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Jagged cliffs, ancient forests, geysers and snowy mountains – think you've seen it all before? Well, chances are you have. New Zealand's own Peter Jackson chose his home country for the film location of Lord of the Rings with good reason, knowing well that it would satisfy most of the lush locations depicted in Tolkien's epic book. And New Zealand’s residents, with their blend of native Maori and ancestral European, are just as fascinating as the nature.
Many say that getting behind the wheel yourself is the best way to explore New Zealand, thanks to its terrific roads and staggeringly scenic drives. An efficient bus network also covers much of New Zealand, while Tranz Scenic also offers rail journeys with breath-taking routes through some of the country's most breath taking landscapes. Island hopping is made easy by numerous ferry services.
The two sizeable islands that make up New Zealand are special for a number of reasons. Firstly, there's the natural world. With forests, geysers, mountains and beaches galore, it boasts one of the most diverse landscapes imaginable, as changeable as it is beautiful. Many unique flora and fauna exist in New Zealand, including flightless birds – such as the kiwi – that are thought to have filled an evolutionary gap left by the lack of mammals.
Many come for the heavenly beaches of the Bay of Islands in the northern pinnacle of New Zealand, working their way down to the otherworldly peaks of the Taranaki and on to the craggy coastline that's being steadily devoured by the Tasman Sea. With rolling countryside, snow-capped peaks and rugged cliffs, the southern island is no less dramatic than the north.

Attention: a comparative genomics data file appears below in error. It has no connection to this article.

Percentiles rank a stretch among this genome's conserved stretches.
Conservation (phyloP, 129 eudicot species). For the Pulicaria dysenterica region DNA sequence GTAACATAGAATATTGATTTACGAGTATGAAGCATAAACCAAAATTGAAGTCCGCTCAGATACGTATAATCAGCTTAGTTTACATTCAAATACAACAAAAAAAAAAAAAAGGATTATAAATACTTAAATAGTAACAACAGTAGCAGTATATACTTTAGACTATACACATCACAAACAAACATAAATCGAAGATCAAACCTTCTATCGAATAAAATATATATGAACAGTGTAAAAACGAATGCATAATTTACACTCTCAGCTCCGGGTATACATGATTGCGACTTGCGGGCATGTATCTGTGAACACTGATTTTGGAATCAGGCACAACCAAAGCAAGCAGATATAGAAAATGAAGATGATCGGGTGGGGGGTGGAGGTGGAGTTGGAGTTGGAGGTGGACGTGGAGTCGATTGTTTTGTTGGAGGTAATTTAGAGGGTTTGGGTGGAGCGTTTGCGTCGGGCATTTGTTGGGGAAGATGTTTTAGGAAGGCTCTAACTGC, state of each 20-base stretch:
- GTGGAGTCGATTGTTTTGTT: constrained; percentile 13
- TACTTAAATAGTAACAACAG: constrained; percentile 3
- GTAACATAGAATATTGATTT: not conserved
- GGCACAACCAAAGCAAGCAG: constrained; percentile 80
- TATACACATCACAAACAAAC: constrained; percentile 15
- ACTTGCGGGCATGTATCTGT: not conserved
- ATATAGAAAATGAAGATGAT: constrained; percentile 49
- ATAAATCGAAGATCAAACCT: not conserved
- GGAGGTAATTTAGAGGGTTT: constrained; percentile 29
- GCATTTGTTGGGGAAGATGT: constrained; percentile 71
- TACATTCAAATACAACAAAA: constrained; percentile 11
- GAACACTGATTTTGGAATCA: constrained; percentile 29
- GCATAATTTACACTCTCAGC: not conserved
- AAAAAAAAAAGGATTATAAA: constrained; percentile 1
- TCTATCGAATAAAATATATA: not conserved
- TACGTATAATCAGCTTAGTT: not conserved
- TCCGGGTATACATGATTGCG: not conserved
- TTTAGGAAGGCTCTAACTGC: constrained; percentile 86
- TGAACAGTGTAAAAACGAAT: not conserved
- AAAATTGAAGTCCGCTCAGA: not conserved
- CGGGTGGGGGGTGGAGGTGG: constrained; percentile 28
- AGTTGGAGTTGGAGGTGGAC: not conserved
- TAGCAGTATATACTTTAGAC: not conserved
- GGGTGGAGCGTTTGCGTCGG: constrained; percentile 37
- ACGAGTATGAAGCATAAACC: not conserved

Auckland is a truly vibrant city, and is formed by volcanoes and flanked by natural harbours. It’s also a gateway to many of the northern island's best natural attractions. Wellington makes for an exciting, cosmopolitan capital with great architecture from the Victorian and Edwardian errors and a gorgeous harbour.
With more than a dozen national parks to explore in New Zealand, the tough thing can be deciding which of these vast reserves to visit in the space of a holiday. Te Urewera boasts astonishing lakes, mountains and forests, while Whanganui is home to the eponymous river that's New Zealand's longest navigable waterway. Driving the Provincial Highway 35 loop between Gisborne and Opotiki in the east is very much the road less-trodden, but rewards with green peaks tumbling down to sandy coves, as well as half-forgotten old towns, and the oldest pohutukawa tree in New Zealand in Te Araroa. There are various isolated beaches along the way, plus Maori hotspots.
Influenced by Europe, Polynesia and Asia, New Zealand's cuisine is a lively medley. Apart from barbecues featuring lamb, pork, and cervena (venison), there are local curiosities such as paua, pipis and tuatua – New Zealand shellfish. The kiwi fruit is also widely eaten, as is kumara, sweet potato. From the Maori comes the beguiling hangi, whereby meat and vegetables are cooked in a deep hole dug in the ground, lined with hot stones and covered; try to get an invite to one of the celebrations involving this traditional feast. New Zealand is also known for its wines, with more than 300 wineries, and some excellent chardonnays and sauvignon blancs, to name but two.